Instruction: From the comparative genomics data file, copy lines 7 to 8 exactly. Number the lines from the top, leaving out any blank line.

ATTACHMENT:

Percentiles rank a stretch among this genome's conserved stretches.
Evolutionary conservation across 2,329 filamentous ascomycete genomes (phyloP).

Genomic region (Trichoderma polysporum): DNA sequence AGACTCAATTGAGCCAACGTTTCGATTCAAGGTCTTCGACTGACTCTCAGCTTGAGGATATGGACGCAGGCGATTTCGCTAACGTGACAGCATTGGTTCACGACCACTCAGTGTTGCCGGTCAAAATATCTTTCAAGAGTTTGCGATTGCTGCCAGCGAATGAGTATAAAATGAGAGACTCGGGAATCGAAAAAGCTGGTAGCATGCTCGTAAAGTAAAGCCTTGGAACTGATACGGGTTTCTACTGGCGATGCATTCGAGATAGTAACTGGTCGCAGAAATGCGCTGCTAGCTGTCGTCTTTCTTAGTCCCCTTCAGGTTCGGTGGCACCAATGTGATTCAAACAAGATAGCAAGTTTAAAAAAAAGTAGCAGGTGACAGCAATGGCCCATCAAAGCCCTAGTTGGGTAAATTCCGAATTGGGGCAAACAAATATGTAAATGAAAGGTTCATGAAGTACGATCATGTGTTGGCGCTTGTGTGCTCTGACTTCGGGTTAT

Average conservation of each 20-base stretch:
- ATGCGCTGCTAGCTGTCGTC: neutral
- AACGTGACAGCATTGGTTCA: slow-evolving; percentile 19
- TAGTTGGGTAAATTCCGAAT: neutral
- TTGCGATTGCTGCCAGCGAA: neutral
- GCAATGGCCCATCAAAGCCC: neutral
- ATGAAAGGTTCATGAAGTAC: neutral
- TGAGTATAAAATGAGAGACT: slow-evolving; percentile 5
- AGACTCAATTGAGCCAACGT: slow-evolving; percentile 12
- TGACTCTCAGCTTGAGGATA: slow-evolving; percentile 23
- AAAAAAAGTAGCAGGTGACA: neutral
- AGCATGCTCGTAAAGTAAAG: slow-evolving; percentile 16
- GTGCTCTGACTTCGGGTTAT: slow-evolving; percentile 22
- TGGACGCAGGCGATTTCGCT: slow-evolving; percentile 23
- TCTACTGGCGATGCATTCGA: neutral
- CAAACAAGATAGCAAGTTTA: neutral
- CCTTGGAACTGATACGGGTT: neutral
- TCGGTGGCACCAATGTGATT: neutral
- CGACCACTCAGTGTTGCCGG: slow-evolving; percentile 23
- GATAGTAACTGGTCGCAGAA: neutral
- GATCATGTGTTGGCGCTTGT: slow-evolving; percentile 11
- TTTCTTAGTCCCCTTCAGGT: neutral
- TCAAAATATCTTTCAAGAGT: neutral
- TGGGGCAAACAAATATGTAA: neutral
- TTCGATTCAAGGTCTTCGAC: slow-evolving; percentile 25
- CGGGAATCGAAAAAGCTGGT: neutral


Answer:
- TAGTTGGGTAAATTCCGAAT: neutral
- TTGCGATTGCTGCCAGCGAA: neutral